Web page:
Like colleges and universities across the country, Tufts University in Medford, Massachusetts was forced to experiment with a complex new plan this year that allowed more than 5,000 students to come back to campus. At the same time, the university had to institute rigorous new guidelines to keep COVID-19 from spreading.
The key to success has been testing. Every student is required to get tested at least twice a week.
"The testing frequency matters,” said Tuft's University President Anthony Monaco.
“If you wait a week or 10 days to test someone, they could be fully symptomatic and spread it to an apartment or dorm cluster."
University officials say testing has prevented any major outbreaks. So far, the university has conducted 76,000 tests, and 36 students have tested positive since Aug. 3. Most notable though is the university's positivity rate is at .05 percent.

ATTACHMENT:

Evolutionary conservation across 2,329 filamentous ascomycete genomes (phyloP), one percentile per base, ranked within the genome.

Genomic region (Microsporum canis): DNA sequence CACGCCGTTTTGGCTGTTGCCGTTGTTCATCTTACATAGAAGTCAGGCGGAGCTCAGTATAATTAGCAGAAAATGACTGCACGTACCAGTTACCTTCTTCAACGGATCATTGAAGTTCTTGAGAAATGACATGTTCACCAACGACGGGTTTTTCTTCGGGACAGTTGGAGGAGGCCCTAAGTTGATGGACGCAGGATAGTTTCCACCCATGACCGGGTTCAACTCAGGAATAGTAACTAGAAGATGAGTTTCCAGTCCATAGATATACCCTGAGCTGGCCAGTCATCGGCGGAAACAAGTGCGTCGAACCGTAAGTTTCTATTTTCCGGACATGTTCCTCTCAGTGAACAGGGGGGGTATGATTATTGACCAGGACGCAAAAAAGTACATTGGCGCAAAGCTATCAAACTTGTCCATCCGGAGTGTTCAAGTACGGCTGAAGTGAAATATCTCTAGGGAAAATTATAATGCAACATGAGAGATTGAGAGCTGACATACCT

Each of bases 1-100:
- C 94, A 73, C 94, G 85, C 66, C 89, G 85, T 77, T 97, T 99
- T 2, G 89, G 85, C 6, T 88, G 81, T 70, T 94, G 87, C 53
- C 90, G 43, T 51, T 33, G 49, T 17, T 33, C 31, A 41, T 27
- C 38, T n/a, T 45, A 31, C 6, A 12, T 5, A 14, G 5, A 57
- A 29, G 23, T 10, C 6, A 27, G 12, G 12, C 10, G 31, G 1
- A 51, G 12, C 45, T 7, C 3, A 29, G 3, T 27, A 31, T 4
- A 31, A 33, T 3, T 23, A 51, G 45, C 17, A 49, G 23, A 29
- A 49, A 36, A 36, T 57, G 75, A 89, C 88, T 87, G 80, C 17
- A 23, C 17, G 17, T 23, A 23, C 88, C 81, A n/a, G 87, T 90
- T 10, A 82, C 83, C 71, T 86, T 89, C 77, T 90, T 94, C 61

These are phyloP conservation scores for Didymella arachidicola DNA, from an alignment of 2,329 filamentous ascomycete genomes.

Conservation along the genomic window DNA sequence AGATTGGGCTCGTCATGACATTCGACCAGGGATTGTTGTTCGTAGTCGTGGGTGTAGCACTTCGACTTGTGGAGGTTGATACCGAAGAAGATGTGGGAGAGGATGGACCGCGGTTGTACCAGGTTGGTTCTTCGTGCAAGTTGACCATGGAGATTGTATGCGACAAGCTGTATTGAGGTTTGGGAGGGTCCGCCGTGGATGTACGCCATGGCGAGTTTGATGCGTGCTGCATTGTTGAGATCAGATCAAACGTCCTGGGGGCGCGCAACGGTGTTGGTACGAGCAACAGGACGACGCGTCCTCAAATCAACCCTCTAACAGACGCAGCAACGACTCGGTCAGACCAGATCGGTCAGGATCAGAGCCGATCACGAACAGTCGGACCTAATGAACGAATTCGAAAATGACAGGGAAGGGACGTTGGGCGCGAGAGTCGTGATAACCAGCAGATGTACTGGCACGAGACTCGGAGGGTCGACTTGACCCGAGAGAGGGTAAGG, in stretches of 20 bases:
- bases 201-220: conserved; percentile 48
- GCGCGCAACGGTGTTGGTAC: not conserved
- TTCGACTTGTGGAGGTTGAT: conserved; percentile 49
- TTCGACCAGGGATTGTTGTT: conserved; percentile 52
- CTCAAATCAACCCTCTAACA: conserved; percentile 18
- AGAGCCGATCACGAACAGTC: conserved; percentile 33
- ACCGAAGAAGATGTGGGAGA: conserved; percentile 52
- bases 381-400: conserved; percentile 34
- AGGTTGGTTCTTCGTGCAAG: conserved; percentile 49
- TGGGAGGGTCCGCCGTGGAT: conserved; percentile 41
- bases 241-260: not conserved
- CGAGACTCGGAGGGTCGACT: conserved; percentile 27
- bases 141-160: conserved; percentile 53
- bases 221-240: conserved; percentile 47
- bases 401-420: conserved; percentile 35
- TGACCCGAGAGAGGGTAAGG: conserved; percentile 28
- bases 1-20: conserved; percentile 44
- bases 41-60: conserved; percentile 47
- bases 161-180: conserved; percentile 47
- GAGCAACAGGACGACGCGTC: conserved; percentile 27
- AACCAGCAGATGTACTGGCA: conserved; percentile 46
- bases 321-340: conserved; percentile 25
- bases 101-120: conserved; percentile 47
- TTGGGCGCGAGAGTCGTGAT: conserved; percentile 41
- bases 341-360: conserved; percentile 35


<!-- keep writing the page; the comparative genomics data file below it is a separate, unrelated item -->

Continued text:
"It was not just about protecting their own individual health, it was also about protecting the vulnerable residents who live in and around the university," Monaco said.
To keep any student who may test positive from spreading the virus, the university has constructed an extra 200-modular units of dorm space. The idea of the modular facilities is to give campus health officials a contained area to monitor students who test positive for the virus, while at the same time, keeping them out of the general population.
But not every college is testing as frequently as Tufts. A recent survey conducted by the College Crisis Initiative at Davidson College looked at 1,400 schools nationwide. A majority of which had no testing plan in place, which health experts say has led to many of the outbreaks major colleges and universities have seen throughout the fall.
There's also another lesson Tufts and other universities have learned about managing their student populations.
"Don’t ignore your off-campus students,” Monaco added. “Many just focused on on-campus and didn’t get them involved in testing or protocols."